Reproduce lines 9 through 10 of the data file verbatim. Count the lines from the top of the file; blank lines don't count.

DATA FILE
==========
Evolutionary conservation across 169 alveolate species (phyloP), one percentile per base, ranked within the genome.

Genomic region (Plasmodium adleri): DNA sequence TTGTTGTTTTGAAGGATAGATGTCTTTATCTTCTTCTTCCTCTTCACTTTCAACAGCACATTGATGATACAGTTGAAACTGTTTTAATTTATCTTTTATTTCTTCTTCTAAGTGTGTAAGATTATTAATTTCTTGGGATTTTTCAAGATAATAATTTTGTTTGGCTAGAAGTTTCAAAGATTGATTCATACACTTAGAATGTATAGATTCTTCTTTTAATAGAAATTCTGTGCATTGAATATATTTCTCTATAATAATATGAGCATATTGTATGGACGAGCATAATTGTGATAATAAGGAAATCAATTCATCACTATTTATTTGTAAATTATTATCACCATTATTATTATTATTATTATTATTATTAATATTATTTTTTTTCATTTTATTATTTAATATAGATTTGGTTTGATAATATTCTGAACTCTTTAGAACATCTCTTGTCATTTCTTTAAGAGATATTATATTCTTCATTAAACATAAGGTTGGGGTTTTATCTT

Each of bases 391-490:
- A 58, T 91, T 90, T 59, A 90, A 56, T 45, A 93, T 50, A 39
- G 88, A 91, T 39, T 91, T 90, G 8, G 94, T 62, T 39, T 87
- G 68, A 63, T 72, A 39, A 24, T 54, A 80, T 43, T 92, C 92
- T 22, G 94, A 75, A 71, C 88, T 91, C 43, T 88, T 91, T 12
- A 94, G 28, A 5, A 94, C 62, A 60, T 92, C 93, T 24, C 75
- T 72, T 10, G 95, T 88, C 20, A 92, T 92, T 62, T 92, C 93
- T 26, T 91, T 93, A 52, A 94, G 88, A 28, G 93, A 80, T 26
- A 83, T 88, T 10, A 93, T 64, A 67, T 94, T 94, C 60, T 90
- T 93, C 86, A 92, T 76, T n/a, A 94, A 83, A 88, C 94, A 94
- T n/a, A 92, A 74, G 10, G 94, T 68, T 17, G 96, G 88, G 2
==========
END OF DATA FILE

- T 72, T 10, G 95, T 88, C 20, A 92, T 92, T 62, T 92, C 93
- T 26, T 91, T 93, A 52, A 94, G 88, A 28, G 93, A 80, T 26